Anti-Stiff – a name contrary to the philosophy of today’s email spammers – appears to have been a boon to the athletes of the 1890s. It was a muscle rub intended to ward off aches and fatigue during a variety of sporting endeavours, and its promoter claimed that ‘some athletes are so fond of it that they rub it all over them.’
Unlike the messier liquid liniments that served a similar purpose, Anti-Stiff was a semi-solid substance packaged in a tin. U.S. publication the Western Druggist said that the product comprised petrolatum with some essential oils and colouring – so if you imagine a green, lavender-scented version of Vaseline, it was probably pretty much like that. Such a portable and convenient format made it particularly suitable for cyclists, who could carry it with them without the worry of dropping a glass bottle or spilling the product if they stopped to use it en route.
Adverts for Anti-Stiff regularly appeared in Cycling: An Illustrated Weekly, which began publication on 24 January 1891 and soon became a hit for its attractive layout, informative articles, humorous snippets and lively writing style. Right from the first issue, Anti-Stiff had a prominent advertising presence, asking readers:
Can you wonder that you lost that race?
Why, you did not use “Anti-Stiff!”
Testimonials abounded from the top cyclists of the day. C. A. Smith, who held the Brighton Coach Record (whereby cyclists would attempt to beat the times recorded by the old mail coaches between London and Brighton) said he was well rubbed down with Anti-Stiff before setting off on his ride. Cycling pioneer John Keen, who is mentioned in the ad above, also gave an endorsement, writing that he had used every other preparation known, but found none equal to Anti-Stiff.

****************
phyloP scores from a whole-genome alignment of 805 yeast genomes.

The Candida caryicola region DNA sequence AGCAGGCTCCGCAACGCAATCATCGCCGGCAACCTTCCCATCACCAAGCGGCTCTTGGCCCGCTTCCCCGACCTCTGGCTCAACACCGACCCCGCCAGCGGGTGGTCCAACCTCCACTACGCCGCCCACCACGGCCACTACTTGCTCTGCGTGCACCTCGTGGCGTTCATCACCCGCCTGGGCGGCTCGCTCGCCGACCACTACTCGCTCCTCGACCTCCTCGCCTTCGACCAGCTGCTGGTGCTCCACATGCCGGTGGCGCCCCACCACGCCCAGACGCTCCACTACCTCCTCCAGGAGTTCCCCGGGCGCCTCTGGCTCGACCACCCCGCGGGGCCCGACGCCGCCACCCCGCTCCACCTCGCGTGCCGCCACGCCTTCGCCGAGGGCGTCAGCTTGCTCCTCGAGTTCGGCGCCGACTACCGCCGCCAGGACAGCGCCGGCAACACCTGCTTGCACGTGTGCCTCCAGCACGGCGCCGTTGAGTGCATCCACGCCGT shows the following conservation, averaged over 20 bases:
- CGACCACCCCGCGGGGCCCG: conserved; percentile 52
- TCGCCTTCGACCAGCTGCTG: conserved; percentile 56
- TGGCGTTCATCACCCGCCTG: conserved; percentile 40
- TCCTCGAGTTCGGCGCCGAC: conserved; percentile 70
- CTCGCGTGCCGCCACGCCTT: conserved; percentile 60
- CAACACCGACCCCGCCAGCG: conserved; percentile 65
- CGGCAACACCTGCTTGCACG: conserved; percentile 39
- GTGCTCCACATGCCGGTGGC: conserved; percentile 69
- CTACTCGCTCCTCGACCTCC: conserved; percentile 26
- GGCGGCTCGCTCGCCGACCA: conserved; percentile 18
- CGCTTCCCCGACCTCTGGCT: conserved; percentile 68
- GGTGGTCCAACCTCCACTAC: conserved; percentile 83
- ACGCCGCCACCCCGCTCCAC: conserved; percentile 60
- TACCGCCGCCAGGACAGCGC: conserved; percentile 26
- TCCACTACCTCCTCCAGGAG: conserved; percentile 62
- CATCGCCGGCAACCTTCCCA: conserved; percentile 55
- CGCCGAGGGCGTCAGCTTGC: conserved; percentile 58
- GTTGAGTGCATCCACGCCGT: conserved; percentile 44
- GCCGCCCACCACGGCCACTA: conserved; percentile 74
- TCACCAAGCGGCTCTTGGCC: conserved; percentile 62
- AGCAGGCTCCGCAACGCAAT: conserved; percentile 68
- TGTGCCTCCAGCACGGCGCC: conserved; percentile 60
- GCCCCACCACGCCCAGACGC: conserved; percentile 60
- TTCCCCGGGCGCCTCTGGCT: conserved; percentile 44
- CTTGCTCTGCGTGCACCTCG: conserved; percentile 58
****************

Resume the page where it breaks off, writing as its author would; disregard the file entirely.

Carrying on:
Although initially aimed at cyclists, Anti-Stiff was for anyone who hoped to exhibit sporting prowess, including footballers, boxers, runners and skaters. Although Victorian footballers did not enjoy the same lifestyle as their 21st-century counterparts, they were nevertheless invited to view Anti-Stiff as one of the finer things in life:
An article of this kind is a real luxury, and when once it is tried by a footballer, he will always keep a tin of Anti-Stiff handy, and carry it about with him as valued as his watch.
Notts County coach Harry Kirk reported that his players considered it ‘grand stuff’.
Field athlete H. Griffin also recommended Anti-Stiff:
Personally, I can speak in very high terms of it. During 1890 I used it, notably for a stiffened shoulder through “putting the shot,” which it quickly put right “like a shot.”
I see what you did there, Mr Griffin.
The advert at the top is aimed at chemists. As you can see, the proprietor, Joseph Wilson, uses the incentive of free publicity for any chemist who stocks the product. He also appealed to those in the cycle sales and repair trade by offering to print their headed paper free of charge provided he could include a discreet advert. With marketing techniques so focused on what the customer could get out of the deal, it is no surprise that Anti-Stiff soon became well-known enough to get mentions in entertainment magazines such as Punch and Fun.
In May 1891, however, the latter publication didn’t give anyone much fun when it printed an Anti-Stiff joke so dire that it required a cringe-making Bruce Forsyth-style explanation of the punchline:
It should be sold in Turkey, for there there are millions of muscle men (Mussulmen.)